SINGAPORE (Oct 15): Judge Hoo Sheau Peng on Monday dismissed a legal application by John Soh Chee Wen, the alleged mastermind behind the 2013 penny stock crash, to recuse herself from presiding over the case.

Hoo in February this year had heard – and denied – Soh’s application for bail, citing grounds of flight risk and possibility of further witness tampering.

See: Court denies bail for John Soh; cites flight risk and danger of witness tampering

Soh was in court today as his legal counsel, Senior Counsel N Sreenivasan from Straits Law, filed an application to recuse the judge. Sreenivasan raised the issue of apparent bias as Hoo has previously denied Soh bail, despite claims that Soh faced adverse conditions while preparing for trial.

Soh’s defence lawyers had argued that the team faced limitations in preparing for the trial while he is kept in prison, where he had to sit cross-legged or squat in front of a plastic box.

Soh was arrested on Nov 24, 2016, and has been held in remand ever since.

Applying the test of a fair-minded and informed observer, Sreenivasan argued that such an observer would have an impression of bias of a judge that has heard a bail application and a trial.

Senior Deputy Public Prosecutor Peter Koy rebutted that a fair-minded and informed individual would know that the bail proceedings and trial are different. In addition, Koy highlighted that a judge would be able to separate between the relevant and irrelevant facts concerning the two.

Koy also argued that the test of a fair-minded and informed observer of what has happened and what is laid out in the judgement will believe that the judge will remain impartial.

Sreenivasan fired back that the bail application does not have the same standard of truth compared to a criminal trial, where rigorous fact-finding, cross-examination and proving of evidence is required. He added that Hoo had acted on the supposition that the witness tampering occurred, and will also preside over a trial where the charges for witness tampering will be decided.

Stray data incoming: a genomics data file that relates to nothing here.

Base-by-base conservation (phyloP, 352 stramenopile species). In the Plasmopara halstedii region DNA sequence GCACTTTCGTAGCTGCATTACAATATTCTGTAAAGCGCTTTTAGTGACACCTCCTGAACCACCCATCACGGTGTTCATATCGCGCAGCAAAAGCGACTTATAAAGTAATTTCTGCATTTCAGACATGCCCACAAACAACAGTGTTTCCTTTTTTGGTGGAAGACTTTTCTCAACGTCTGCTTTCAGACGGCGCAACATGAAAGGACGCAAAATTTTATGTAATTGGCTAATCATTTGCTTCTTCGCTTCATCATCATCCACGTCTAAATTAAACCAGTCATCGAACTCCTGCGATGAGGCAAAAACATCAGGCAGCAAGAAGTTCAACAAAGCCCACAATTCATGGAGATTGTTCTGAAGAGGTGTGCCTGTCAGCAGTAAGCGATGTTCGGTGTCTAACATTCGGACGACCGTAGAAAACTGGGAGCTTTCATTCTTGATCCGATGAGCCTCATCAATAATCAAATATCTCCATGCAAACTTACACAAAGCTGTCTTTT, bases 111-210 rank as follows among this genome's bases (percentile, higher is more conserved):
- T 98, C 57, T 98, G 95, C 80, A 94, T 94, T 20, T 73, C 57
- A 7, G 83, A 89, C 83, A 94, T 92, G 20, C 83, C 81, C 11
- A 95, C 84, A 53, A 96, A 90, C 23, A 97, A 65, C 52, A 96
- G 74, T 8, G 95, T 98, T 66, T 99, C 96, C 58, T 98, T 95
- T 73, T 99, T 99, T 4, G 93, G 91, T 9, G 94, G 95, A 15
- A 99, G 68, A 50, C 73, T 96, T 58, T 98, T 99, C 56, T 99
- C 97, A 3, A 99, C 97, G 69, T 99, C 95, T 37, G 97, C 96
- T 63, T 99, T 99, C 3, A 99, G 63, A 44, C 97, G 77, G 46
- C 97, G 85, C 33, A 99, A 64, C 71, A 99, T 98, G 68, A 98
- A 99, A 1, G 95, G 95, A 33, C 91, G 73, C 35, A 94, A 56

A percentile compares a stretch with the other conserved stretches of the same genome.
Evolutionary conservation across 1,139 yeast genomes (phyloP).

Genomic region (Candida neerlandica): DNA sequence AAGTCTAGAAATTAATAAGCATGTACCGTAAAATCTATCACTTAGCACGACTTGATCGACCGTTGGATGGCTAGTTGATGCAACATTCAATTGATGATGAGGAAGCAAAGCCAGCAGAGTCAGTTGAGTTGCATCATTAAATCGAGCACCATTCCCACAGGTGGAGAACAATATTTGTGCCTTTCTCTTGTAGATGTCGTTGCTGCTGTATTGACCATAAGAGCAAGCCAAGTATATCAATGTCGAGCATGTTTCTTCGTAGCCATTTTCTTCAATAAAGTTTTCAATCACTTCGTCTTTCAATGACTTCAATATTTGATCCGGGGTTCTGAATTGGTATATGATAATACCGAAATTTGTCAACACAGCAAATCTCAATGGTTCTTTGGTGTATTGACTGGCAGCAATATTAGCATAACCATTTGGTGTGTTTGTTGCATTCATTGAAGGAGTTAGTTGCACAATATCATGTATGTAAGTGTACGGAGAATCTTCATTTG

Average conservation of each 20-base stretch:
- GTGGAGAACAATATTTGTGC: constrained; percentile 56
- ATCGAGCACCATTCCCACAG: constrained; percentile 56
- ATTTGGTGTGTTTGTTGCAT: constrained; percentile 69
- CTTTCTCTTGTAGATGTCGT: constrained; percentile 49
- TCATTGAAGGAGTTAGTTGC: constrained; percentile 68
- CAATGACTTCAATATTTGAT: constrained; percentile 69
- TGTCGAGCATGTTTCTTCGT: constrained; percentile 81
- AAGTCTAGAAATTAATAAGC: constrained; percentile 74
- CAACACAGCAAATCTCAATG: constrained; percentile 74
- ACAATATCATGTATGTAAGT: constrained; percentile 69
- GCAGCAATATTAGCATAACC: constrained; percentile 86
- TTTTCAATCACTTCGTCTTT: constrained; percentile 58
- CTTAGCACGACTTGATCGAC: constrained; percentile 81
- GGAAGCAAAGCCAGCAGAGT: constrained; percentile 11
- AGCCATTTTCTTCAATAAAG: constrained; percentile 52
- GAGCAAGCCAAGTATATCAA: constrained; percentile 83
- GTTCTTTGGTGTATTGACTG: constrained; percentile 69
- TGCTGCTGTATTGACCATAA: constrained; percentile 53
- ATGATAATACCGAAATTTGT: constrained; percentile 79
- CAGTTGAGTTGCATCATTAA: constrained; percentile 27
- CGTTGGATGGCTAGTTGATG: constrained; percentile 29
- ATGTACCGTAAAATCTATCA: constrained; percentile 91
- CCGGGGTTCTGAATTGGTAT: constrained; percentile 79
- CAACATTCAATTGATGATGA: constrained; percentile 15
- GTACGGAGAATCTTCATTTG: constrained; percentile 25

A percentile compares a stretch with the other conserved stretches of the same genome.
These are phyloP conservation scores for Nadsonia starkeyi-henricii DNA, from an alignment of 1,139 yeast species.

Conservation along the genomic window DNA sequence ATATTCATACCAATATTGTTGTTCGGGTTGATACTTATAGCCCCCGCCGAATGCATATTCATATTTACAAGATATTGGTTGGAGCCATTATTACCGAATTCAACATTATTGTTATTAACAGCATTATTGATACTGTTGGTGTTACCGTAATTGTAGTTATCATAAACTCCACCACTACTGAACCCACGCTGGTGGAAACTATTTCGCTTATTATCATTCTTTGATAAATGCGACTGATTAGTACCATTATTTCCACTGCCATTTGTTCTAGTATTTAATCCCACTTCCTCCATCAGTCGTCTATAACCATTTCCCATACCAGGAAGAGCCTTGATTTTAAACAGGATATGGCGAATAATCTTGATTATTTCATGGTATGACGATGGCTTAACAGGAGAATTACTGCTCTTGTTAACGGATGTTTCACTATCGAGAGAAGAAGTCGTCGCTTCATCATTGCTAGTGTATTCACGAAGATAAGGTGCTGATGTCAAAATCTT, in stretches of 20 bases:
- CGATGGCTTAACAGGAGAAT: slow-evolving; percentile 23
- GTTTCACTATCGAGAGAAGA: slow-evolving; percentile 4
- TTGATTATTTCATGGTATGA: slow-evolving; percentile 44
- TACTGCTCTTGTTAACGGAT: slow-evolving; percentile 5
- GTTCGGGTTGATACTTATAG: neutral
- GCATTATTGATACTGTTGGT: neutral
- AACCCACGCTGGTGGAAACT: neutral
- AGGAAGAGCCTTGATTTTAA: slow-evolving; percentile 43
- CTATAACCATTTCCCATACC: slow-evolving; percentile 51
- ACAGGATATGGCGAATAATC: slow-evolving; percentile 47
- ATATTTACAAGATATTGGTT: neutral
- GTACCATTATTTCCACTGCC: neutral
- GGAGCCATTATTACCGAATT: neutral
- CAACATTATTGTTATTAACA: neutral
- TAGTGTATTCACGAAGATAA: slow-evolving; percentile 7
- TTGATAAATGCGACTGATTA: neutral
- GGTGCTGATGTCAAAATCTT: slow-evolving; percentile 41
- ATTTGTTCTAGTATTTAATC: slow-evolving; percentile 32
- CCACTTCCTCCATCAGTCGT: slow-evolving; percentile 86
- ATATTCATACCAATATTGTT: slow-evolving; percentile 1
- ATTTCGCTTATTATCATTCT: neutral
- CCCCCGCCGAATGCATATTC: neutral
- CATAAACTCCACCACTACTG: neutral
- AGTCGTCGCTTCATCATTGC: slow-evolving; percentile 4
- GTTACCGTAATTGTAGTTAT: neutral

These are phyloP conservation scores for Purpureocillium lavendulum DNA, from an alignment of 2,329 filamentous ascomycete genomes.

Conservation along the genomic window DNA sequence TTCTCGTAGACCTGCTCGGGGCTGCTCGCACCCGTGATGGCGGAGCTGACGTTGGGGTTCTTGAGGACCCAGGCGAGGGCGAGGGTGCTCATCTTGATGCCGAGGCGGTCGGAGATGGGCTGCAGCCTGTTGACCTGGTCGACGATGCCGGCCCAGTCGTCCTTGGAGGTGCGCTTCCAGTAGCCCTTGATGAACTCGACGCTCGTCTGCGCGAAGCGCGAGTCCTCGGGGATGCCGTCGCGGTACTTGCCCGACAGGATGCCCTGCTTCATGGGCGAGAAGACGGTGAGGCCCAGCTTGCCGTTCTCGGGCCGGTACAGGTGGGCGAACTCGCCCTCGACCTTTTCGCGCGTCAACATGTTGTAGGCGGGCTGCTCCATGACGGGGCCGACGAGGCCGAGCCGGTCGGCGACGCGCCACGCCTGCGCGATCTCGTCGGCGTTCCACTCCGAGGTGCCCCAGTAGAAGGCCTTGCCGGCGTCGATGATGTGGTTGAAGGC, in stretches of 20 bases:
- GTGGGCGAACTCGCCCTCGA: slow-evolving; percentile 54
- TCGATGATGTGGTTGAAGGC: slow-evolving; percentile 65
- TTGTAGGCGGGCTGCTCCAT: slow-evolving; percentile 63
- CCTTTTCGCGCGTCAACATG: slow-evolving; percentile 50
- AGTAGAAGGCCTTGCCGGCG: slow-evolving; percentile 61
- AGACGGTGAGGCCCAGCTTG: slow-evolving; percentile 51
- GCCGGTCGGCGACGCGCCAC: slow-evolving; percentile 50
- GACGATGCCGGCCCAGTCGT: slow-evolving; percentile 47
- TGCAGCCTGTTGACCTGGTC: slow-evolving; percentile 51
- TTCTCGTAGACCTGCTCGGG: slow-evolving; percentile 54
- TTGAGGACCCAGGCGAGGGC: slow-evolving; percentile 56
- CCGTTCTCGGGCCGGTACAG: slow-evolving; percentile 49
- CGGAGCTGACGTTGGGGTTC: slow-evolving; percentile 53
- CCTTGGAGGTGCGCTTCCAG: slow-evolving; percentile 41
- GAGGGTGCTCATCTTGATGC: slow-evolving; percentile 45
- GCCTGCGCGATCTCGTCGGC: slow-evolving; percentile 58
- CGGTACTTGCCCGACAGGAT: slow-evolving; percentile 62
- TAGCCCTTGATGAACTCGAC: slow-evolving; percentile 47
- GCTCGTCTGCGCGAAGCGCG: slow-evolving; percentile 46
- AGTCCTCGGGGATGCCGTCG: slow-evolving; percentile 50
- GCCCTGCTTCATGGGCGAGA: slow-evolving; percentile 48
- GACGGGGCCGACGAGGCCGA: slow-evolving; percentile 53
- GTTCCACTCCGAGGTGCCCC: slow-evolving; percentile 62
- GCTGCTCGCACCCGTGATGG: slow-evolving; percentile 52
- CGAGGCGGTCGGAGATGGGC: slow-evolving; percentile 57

However, Hoo dismissed the application, rebutting the issue of circumstances that would give rise to an apparent bias. She noted that a bail application is different from a trial, which has rigorous fact-finding, cross-examination and evidence.

On the grounds of supposedly preferring the prosecution’s evidence for witness tampering and the statement that “there is some tampering that has occurred over a long period of time,” Hoo said it is only appropriate that the proper fact-finding be carried out at trial.

Hoo also addressed the issue of the investigation overlapping with her time at the Attorney-General’s Chambers, saying that she has no involvement in the matter or was consulted or give advice on this case. “When I found the applicant to be a flight risk, that is immaterial to whether the applicant is guilty at trial,” said Hoo.

“To uphold the traditions of impartiality of judges, if I had any involvement [with the case while at Attorney-General’s Chambers], that still allowed me to hear the bail application, I would have disclosed and heard both parties’ submissions,” she added.